Once, at a business seminar, the speaker stressed that the only constant we can rely on is change (a bit disturbing to most of the “invested” business audience; change is such a hassle, sigh). That was during the heyday of disruptive innovation, primarily the personal computer which was eating the big mainframe guys’ lunch but also videos, CD’s, self serve, a plethora of cars from Japan, etc. It wasn’t called “disruptive innovation” then (though it was change, and disruptive to most), just sound business advice from savvy successful entrepreneurs.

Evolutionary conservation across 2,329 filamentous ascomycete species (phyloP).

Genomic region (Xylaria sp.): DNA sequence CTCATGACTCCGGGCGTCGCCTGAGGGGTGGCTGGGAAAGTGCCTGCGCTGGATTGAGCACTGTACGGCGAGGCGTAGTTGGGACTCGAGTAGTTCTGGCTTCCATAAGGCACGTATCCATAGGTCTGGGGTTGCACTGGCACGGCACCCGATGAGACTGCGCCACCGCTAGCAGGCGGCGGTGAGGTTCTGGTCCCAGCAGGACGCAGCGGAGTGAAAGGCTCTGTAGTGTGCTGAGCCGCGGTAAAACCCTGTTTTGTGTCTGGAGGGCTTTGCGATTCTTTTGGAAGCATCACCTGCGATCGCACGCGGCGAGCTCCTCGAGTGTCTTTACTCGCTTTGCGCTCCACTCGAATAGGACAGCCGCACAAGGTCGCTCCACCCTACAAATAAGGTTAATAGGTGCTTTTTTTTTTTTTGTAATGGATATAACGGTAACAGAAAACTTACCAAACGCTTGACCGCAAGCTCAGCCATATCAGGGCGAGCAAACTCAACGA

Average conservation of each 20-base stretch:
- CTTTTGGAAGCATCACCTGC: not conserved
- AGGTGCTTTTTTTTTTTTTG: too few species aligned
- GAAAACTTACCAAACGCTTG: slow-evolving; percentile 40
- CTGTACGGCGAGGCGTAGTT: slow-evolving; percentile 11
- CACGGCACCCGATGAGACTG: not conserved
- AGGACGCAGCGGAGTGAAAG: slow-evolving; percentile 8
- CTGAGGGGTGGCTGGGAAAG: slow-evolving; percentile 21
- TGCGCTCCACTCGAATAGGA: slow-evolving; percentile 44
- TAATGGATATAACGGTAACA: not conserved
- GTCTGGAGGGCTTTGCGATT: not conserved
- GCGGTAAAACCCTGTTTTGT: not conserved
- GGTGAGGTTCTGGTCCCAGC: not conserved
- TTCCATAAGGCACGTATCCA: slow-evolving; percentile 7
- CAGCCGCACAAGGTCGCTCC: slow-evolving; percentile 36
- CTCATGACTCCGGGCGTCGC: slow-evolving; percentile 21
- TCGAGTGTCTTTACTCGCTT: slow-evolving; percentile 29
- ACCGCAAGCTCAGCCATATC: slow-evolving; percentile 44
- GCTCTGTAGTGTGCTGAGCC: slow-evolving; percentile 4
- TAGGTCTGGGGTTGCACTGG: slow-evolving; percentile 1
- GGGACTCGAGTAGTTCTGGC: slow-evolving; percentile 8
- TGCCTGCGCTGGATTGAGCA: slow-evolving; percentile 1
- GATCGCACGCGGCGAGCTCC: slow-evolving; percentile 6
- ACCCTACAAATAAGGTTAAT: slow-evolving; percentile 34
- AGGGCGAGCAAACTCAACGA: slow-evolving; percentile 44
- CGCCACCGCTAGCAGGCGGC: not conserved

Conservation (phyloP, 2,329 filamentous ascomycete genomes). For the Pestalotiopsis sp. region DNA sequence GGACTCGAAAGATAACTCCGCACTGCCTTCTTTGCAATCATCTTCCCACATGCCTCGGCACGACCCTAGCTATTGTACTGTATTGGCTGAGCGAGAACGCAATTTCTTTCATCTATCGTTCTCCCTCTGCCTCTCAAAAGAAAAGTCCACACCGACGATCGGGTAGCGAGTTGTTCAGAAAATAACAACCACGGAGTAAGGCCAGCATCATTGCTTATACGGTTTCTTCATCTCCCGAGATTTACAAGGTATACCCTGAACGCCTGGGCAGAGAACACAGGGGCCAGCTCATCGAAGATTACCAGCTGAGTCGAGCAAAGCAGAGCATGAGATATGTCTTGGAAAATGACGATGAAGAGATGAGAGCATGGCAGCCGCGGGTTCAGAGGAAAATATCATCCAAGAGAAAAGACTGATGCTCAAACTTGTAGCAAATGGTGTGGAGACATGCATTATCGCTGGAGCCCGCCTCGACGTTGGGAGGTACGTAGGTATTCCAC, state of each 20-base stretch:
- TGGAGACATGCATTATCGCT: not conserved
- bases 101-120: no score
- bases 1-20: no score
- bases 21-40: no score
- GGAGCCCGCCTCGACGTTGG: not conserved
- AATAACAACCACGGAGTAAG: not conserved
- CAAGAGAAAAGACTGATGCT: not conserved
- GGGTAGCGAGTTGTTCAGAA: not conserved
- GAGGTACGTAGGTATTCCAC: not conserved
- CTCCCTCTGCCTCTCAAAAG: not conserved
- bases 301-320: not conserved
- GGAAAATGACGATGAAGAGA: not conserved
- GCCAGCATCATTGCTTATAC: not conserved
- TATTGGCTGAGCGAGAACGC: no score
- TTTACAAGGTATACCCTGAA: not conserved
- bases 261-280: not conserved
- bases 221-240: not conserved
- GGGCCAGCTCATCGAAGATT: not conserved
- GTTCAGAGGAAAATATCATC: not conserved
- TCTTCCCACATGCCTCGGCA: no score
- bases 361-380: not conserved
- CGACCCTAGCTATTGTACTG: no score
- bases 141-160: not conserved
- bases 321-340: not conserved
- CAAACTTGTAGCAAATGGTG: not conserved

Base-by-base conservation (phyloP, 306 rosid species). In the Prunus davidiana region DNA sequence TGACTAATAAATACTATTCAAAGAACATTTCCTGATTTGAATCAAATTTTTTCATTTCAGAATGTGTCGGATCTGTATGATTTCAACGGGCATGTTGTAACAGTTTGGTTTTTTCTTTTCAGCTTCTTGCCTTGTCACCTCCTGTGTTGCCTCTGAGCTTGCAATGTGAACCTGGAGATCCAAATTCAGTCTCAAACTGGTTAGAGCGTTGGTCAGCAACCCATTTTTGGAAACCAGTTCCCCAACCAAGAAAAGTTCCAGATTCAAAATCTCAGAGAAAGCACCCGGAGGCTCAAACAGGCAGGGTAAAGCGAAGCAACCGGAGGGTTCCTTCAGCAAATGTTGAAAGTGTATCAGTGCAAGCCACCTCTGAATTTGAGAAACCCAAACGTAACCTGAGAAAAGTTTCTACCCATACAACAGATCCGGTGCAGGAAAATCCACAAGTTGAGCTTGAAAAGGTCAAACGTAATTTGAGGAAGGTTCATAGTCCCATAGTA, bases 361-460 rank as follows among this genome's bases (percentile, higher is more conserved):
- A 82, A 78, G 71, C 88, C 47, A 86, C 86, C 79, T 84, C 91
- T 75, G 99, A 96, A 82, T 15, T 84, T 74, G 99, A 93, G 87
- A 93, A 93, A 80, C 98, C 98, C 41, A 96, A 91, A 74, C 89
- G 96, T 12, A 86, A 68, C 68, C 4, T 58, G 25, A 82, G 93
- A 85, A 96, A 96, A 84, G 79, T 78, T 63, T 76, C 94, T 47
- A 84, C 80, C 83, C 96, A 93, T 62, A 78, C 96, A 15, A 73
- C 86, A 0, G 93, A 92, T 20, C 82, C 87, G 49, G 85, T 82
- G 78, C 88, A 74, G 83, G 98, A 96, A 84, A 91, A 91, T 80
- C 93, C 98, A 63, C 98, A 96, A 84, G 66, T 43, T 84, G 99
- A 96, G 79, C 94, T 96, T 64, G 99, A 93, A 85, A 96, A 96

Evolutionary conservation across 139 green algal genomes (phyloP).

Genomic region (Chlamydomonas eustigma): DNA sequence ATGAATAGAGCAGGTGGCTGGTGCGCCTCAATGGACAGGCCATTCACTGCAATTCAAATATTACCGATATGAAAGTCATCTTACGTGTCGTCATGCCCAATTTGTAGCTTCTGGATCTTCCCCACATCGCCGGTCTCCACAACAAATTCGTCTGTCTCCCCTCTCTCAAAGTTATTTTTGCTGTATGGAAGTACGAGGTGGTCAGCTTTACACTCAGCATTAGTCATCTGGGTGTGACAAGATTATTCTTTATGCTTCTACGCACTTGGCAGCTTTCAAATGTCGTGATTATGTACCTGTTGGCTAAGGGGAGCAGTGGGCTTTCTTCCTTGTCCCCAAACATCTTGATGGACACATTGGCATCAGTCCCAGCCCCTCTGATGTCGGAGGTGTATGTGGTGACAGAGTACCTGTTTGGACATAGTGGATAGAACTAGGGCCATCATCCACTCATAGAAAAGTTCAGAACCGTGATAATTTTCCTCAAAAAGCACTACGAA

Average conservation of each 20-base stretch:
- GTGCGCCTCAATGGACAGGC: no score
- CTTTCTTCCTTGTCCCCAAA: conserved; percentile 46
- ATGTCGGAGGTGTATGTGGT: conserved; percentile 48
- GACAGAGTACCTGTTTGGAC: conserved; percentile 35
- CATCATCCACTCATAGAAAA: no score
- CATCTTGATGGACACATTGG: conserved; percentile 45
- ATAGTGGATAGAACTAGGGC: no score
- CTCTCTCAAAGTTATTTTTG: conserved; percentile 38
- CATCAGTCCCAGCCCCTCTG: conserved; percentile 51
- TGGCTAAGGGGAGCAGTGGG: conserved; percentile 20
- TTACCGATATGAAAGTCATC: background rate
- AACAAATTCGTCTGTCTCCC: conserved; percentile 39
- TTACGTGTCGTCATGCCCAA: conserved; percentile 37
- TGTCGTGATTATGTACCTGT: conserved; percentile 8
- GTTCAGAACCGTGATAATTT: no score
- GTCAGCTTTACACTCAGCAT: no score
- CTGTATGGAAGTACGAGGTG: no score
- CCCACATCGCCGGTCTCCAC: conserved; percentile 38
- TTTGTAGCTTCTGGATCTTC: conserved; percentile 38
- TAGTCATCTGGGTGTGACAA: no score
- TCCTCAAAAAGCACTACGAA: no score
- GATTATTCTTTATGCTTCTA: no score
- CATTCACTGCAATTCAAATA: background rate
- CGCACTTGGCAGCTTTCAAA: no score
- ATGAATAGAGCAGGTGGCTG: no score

A recent exchange in the online Newark Advocate commentaries (re; an article about Walmart defending its employees’ soliciting for contributions to afford a decent T day) reminded me of that. The main imbroglio was between a “liberal” point of view (Walmart should more equitably share their success with those who helped achieve it) and the ready-made answer given by a “conservative” (no one is forcing the employee to take a job there). The New Oxford American dictionary gives “a person who is averse to change and holds to traditional values and attitudes, typically in relation to politics” as the definition of conservative. Wiktionary gives about the same, but shorter: “A person who favors maintenance of the status quo or reversion to some earlier status”. NOA defines “liberal” as a person of liberal views (obvious to say the least!). Liberal as an adjective is defined variously. “open to new behavior or opinions and willing to discard traditional values” is the first given. Wiktionary is only a tad better: “One with liberal views, supporting individual liberty”. That same day AP ran a couple of quickie articles, “How many nuts should you eat for your health?” and “Study ties nuts to lower cancer, heart death risk.” In fact the former article even states “Regular nut eaters were less likely to die of cancer or heart disease, in fact, were less likely to die of any cause during a 30-year Harvard study.” (Eureka!). To pollinate the almond crop in early spring (next to marijuana, the most lucrative agricultural cash crop in California) now requires over half the bee hives existing in America. Last year, the migrant commercial beekeepers who supply the bees for pollination fell short in meeting this demand. Not that there was suddenly an overabundance of almond trees. Rather, there is a steady depletion of bees (and beekeepers). There is, however, an overabundance of reasons given for this change. They are irrelevant. What is relevant is that this disruptive change is what the business speaker spoke of at the seminar. “A person who is averse to change and holds to traditional values and attitudes” is on precarious ground in dealing with the healthful (and tasty) properties of almonds, their relationship to bees, and our topical/systemic pesticide reliant agricultural practices. Favoring “maintenance of the status quo or reversion to some earlier status” doesn’t cut it with regard to addressing or solving the problem (of change, of the continuous loss of pollinators). No amount of digging in one’s heels and insisting that if “it was good enough for granddad, it’s good enough for me” will deal with the change that is already in progress. Wiktionary defines a “progressive” as “A person who actively favors or strives for progress towards improved conditions, as in society or government.” NOA gives “a person advocating or implementing social reform or new, liberal ideas.”